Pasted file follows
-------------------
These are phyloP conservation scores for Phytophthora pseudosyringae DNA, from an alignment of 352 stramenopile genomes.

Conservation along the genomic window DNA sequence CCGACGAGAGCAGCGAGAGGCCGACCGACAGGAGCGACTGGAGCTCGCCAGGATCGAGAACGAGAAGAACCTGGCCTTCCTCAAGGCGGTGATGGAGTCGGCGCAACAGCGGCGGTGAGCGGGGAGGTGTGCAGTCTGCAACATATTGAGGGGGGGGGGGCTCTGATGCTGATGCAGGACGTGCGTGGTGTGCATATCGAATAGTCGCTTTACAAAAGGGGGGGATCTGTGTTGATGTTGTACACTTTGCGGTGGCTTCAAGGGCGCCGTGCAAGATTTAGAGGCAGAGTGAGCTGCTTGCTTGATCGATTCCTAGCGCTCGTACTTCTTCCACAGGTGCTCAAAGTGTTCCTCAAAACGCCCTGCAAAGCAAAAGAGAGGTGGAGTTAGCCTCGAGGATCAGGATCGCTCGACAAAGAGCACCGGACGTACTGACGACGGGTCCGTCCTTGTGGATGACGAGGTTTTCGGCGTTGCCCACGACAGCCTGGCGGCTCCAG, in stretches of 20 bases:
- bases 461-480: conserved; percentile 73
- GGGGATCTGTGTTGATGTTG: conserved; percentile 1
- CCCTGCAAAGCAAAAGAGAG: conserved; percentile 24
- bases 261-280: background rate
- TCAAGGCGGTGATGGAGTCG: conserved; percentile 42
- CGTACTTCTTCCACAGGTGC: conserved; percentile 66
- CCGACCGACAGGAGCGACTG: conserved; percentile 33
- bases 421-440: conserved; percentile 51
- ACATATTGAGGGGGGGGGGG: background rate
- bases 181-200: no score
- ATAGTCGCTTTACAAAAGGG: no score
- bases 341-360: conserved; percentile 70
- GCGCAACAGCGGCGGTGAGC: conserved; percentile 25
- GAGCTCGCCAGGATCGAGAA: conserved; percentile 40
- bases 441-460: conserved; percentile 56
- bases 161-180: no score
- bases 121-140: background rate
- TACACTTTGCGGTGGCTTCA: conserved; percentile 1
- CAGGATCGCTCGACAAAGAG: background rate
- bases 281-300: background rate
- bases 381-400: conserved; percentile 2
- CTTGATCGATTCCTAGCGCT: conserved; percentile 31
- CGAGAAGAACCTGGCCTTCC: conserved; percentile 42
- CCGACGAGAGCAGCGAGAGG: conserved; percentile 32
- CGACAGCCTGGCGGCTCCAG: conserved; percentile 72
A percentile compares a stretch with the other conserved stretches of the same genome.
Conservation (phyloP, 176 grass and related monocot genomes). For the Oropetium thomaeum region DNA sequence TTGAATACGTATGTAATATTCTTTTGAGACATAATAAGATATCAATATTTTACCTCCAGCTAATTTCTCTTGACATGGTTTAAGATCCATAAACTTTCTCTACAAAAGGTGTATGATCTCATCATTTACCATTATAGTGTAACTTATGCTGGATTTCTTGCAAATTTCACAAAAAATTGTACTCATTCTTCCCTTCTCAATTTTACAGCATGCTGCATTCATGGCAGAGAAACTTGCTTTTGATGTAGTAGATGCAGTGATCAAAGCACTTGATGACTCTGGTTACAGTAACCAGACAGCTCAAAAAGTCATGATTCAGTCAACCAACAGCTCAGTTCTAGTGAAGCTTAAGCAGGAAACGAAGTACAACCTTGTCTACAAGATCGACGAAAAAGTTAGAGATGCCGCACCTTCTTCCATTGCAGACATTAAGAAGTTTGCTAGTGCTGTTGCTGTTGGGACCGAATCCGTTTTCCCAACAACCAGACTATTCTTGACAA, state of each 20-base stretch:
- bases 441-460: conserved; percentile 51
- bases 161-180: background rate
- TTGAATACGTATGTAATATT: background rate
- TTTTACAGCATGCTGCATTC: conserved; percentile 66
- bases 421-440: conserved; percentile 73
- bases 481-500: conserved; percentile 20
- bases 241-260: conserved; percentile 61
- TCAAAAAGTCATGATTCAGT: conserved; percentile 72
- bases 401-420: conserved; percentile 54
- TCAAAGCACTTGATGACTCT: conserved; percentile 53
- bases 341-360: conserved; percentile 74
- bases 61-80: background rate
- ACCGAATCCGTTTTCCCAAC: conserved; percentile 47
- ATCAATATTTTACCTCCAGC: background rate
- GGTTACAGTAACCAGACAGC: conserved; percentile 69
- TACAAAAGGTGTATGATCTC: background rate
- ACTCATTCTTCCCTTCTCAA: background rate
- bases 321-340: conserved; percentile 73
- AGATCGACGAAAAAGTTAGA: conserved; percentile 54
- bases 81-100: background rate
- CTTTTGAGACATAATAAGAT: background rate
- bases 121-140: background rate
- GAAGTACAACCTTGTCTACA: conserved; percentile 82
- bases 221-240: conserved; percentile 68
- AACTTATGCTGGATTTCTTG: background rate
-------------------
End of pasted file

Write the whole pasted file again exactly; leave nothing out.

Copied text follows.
These are phyloP conservation scores for Phytophthora pseudosyringae DNA, from an alignment of 352 stramenopile genomes.

Conservation along the genomic window DNA sequence CCGACGAGAGCAGCGAGAGGCCGACCGACAGGAGCGACTGGAGCTCGCCAGGATCGAGAACGAGAAGAACCTGGCCTTCCTCAAGGCGGTGATGGAGTCGGCGCAACAGCGGCGGTGAGCGGGGAGGTGTGCAGTCTGCAACATATTGAGGGGGGGGGGGCTCTGATGCTGATGCAGGACGTGCGTGGTGTGCATATCGAATAGTCGCTTTACAAAAGGGGGGGATCTGTGTTGATGTTGTACACTTTGCGGTGGCTTCAAGGGCGCCGTGCAAGATTTAGAGGCAGAGTGAGCTGCTTGCTTGATCGATTCCTAGCGCTCGTACTTCTTCCACAGGTGCTCAAAGTGTTCCTCAAAACGCCCTGCAAAGCAAAAGAGAGGTGGAGTTAGCCTCGAGGATCAGGATCGCTCGACAAAGAGCACCGGACGTACTGACGACGGGTCCGTCCTTGTGGATGACGAGGTTTTCGGCGTTGCCCACGACAGCCTGGCGGCTCCAG, in stretches of 20 bases:
- bases 461-480: conserved; percentile 73
- GGGGATCTGTGTTGATGTTG: conserved; percentile 1
- CCCTGCAAAGCAAAAGAGAG: conserved; percentile 24
- bases 261-280: background rate
- TCAAGGCGGTGATGGAGTCG: conserved; percentile 42
- CGTACTTCTTCCACAGGTGC: conserved; percentile 66
- CCGACCGACAGGAGCGACTG: conserved; percentile 33
- bases 421-440: conserved; percentile 51
- ACATATTGAGGGGGGGGGGG: background rate
- bases 181-200: no score
- ATAGTCGCTTTACAAAAGGG: no score
- bases 341-360: conserved; percentile 70
- GCGCAACAGCGGCGGTGAGC: conserved; percentile 25
- GAGCTCGCCAGGATCGAGAA: conserved; percentile 40
- bases 441-460: conserved; percentile 56
- bases 161-180: no score
- bases 121-140: background rate
- TACACTTTGCGGTGGCTTCA: conserved; percentile 1
- CAGGATCGCTCGACAAAGAG: background rate
- bases 281-300: background rate
- bases 381-400: conserved; percentile 2
- CTTGATCGATTCCTAGCGCT: conserved; percentile 31
- CGAGAAGAACCTGGCCTTCC: conserved; percentile 42
- CCGACGAGAGCAGCGAGAGG: conserved; percentile 32
- CGACAGCCTGGCGGCTCCAG: conserved; percentile 72
A percentile compares a stretch with the other conserved stretches of the same genome.
Conservation (phyloP, 176 grass and related monocot genomes). For the Oropetium thomaeum region DNA sequence TTGAATACGTATGTAATATTCTTTTGAGACATAATAAGATATCAATATTTTACCTCCAGCTAATTTCTCTTGACATGGTTTAAGATCCATAAACTTTCTCTACAAAAGGTGTATGATCTCATCATTTACCATTATAGTGTAACTTATGCTGGATTTCTTGCAAATTTCACAAAAAATTGTACTCATTCTTCCCTTCTCAATTTTACAGCATGCTGCATTCATGGCAGAGAAACTTGCTTTTGATGTAGTAGATGCAGTGATCAAAGCACTTGATGACTCTGGTTACAGTAACCAGACAGCTCAAAAAGTCATGATTCAGTCAACCAACAGCTCAGTTCTAGTGAAGCTTAAGCAGGAAACGAAGTACAACCTTGTCTACAAGATCGACGAAAAAGTTAGAGATGCCGCACCTTCTTCCATTGCAGACATTAAGAAGTTTGCTAGTGCTGTTGCTGTTGGGACCGAATCCGTTTTCCCAACAACCAGACTATTCTTGACAA, state of each 20-base stretch:
- bases 441-460: conserved; percentile 51
- bases 161-180: background rate
- TTGAATACGTATGTAATATT: background rate
- TTTTACAGCATGCTGCATTC: conserved; percentile 66
- bases 421-440: conserved; percentile 73
- bases 481-500: conserved; percentile 20
- bases 241-260: conserved; percentile 61
- TCAAAAAGTCATGATTCAGT: conserved; percentile 72
- bases 401-420: conserved; percentile 54
- TCAAAGCACTTGATGACTCT: conserved; percentile 53
- bases 341-360: conserved; percentile 74
- bases 61-80: background rate
- ACCGAATCCGTTTTCCCAAC: conserved; percentile 47
- ATCAATATTTTACCTCCAGC: background rate
- GGTTACAGTAACCAGACAGC: conserved; percentile 69
- TACAAAAGGTGTATGATCTC: background rate
- ACTCATTCTTCCCTTCTCAA: background rate
- bases 321-340: conserved; percentile 73
- AGATCGACGAAAAAGTTAGA: conserved; percentile 54
- bases 81-100: background rate
- CTTTTGAGACATAATAAGAT: background rate
- bases 121-140: background rate
- GAAGTACAACCTTGTCTACA: conserved; percentile 82
- bases 221-240: conserved; percentile 68
- AACTTATGCTGGATTTCTTG: background rate